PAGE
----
Pressured to perform, I’d spend hours preparing lessons and feel defeated the next day if the students weren’t successful.  I took their failures personally and as the year ended, this thought nagged me, “Was I having a positive effect on these students?”  Four years later, I’d find an answer.

During a field trip to the neighboring middle school, I ran into Derrick*, a memorable student from that first year.  As a 4th grader, he was skinny and quiet, the kind of introverted kid whose slim frame would hunch over while reading a book.

In middle school, Derrick had completely blossomed into a different kid – tall, strong, confident, and elected by his peers as president of his 8th grade class.  He recognized me first, and surprised me by saying that I was his favorite teacher in elementary school.  His words still stick out to me: “You were the first teacher that made me like school. You cared.”  He updated me about his family, the mentors he had found since that year.  I was deeply moved, not only by Derrick’s compliment, but the sobering realization that my work with him was just one part of his present success.   

I share this story because of today’s reading in John.  Today’s Scripture is well known for v.30 “He must increase, but I must decrease,” which describes the sovereignty of God and the need for our lives to be centralized on God’s Kingdom rather than our own ego.

The apostle’s writing in v.22-36 note that the followers of John the Baptist felt threatened by Jesus’ popularity and went to complain to John.  Imagine their surprise when John not only reminded them he was not the Messiah (v.28), but also that he was filled with joy to occupy a place of lower status than Jesus, the one who is above all (v.31). Yes, John’s ministry of preaching repentance and baptizing was important, but that importance was never centered on John himself.

To live as both a Christian and progressive is to engage deeply in God’s heart for people that have been oppressed and forgotten.  This is important work, work that Christ invites us to join in, however, it is of paramount importance that we do not center that work on ourselves or our own ego.  This does not diminish the value of our own stories or experiences, but we must always remember our calling from God exists as part of something greater. We must honor those that preceded us, just as we must also honor those that succeed us.  The work of God belongs to God.

When we lay aside a self-centric ego, we can feel confidence, peace, and joy – just as John the Baptist felt joy at seeing the prophecy of the Messiah filled in Christ.  For the progressive Christian, we should understand we may not see the fruit of God’s work in this world within our lifetime and that’s OK.  Our faith journey is not driven purely by results, but our faith is a process where we can bear witness to God.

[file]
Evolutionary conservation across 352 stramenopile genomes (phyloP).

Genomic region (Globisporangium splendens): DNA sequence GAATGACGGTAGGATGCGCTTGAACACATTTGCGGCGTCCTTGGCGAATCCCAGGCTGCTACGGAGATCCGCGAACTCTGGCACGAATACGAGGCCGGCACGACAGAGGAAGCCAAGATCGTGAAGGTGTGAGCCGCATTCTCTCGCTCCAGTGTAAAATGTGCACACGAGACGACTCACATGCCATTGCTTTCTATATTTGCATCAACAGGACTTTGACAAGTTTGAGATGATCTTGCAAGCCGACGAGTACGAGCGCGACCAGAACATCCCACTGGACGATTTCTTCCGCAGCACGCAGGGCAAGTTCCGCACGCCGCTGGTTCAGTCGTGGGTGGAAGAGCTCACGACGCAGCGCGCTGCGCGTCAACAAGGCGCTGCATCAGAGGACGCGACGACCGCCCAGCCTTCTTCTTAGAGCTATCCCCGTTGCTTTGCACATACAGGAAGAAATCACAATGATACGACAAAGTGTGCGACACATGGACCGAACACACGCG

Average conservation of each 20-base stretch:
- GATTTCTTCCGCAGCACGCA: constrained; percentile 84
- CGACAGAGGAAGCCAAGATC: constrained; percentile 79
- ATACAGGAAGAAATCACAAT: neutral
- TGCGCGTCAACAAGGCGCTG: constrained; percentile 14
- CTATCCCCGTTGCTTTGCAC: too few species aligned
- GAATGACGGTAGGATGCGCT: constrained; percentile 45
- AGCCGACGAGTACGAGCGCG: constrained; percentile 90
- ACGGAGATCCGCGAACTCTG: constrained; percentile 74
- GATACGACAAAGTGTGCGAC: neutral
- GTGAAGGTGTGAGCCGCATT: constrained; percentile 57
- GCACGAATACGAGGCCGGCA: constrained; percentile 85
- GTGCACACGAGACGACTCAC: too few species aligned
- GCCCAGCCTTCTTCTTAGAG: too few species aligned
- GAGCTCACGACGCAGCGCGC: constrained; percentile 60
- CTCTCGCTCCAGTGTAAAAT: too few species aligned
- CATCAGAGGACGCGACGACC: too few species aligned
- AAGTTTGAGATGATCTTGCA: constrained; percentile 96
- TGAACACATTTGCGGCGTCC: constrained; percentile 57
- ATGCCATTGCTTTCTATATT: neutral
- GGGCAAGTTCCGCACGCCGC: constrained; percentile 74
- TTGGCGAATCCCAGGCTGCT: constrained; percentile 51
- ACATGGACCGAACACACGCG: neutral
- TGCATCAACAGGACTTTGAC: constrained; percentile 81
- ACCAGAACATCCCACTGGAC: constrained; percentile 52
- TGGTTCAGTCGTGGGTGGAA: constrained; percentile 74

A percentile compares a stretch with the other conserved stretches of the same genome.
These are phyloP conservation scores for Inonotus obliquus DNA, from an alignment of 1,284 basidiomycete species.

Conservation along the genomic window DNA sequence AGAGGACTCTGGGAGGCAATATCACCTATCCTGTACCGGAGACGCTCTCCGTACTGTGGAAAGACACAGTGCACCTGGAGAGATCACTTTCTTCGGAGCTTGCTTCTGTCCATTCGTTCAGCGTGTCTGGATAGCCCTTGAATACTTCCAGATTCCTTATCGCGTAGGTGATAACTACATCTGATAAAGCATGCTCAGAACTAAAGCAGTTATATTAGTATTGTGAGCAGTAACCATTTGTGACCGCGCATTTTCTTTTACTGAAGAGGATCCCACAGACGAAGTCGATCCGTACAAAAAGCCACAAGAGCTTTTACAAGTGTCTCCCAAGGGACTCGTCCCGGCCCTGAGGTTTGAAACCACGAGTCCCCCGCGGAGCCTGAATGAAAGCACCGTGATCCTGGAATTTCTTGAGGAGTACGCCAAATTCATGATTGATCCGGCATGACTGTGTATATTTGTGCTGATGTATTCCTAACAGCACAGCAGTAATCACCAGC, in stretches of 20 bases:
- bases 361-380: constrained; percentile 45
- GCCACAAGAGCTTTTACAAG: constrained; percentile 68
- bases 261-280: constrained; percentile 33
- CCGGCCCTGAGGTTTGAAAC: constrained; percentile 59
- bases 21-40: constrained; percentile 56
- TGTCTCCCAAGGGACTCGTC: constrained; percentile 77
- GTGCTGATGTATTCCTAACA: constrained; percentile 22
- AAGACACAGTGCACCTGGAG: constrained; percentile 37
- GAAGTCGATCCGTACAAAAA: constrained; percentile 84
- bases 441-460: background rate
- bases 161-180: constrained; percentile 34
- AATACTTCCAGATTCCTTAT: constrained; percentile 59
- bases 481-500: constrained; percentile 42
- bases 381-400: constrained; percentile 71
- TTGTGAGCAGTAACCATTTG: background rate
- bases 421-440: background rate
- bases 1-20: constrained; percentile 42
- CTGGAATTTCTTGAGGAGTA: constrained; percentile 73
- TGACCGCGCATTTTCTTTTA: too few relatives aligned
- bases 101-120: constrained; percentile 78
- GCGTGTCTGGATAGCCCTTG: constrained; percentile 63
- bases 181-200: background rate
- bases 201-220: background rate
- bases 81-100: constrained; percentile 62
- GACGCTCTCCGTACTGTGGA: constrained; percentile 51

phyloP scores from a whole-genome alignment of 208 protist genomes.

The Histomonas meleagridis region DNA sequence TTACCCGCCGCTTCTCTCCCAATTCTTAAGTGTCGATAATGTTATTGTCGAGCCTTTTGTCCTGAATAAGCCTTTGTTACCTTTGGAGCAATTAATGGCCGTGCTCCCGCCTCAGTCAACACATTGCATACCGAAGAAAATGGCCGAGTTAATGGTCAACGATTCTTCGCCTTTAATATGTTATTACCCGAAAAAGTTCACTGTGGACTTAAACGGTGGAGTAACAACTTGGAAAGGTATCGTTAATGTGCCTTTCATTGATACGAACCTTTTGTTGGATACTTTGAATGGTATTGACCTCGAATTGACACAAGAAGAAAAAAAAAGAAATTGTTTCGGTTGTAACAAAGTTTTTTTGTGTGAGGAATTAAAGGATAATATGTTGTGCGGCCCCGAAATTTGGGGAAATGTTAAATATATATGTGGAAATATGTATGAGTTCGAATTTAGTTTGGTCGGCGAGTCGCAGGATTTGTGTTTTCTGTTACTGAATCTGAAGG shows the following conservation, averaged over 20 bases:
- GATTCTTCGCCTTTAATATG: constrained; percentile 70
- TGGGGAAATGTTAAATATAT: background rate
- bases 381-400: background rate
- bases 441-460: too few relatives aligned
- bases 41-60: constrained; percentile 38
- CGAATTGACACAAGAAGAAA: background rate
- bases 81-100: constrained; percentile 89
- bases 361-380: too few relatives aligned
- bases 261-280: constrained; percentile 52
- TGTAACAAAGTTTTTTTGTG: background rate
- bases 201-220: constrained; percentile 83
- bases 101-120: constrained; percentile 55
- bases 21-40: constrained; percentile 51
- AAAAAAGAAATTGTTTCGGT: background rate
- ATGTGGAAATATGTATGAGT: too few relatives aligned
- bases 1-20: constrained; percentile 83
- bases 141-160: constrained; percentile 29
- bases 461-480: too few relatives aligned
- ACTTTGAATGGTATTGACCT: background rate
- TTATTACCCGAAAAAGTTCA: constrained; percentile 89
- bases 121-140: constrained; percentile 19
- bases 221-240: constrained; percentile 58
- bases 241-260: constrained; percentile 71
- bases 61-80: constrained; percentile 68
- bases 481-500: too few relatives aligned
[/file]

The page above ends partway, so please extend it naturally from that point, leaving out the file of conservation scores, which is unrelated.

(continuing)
*Not his real name; identifying details have been altered to protect his privacy

ClosingIn what ways are we tempted to center “good work” on ourselves rather than God?
How can we keep ourselves from being egotistical about our work or progressive values?


Created by: Anonymous
About the author: 4th generation Chinese American. Full time dad, full time teacher.

Image by: Hisu Lee

Lent Day 6 | John 2:23-3:21

Today’s reading: John 2:23-3:21

OpeningSpirit, give us a new understanding of fresh truths as we read this familiar text, and help us learn to follow a cosmic Jesus.

ReflectionThis past year, alongside many evangelicals of color, I have been interrogating aspects of my identity: follower of Christ; evangelical; ethnic Chinese growing up in a post-colonial society; immigrant. What does it mean for me to embrace and represent the Good News when I am in disagreement with “the 81 Percent” — my brothers and sisters who call themselves evangelical?

In this passage, Jesus tells Nicodemus that the Kingdom of God is not just for the privileged. Nicodemus, a Pharisee, a “ruler of the Judeans,” wields systemic religious and political power. His religious system regarded Jesus and his ragtag band as suspect, because they flouted a system constructed to preserve hierarchy and oppression.

To avoid risking his status of privilege, he brings his questions to Jesus under cover of night.

Jesus tells Nicodemus that the Kingdom of God is not granted to those lucky enough to be born into the right tribe. It can only be seen by someone “born from above” and can only be entered by someone “born of water and spirit.” Jesus’ response to Nicodemus is to inform him that the Kingdom of God extends beyond his privileged group. This is God-initiated belonging, a cosmic belonging.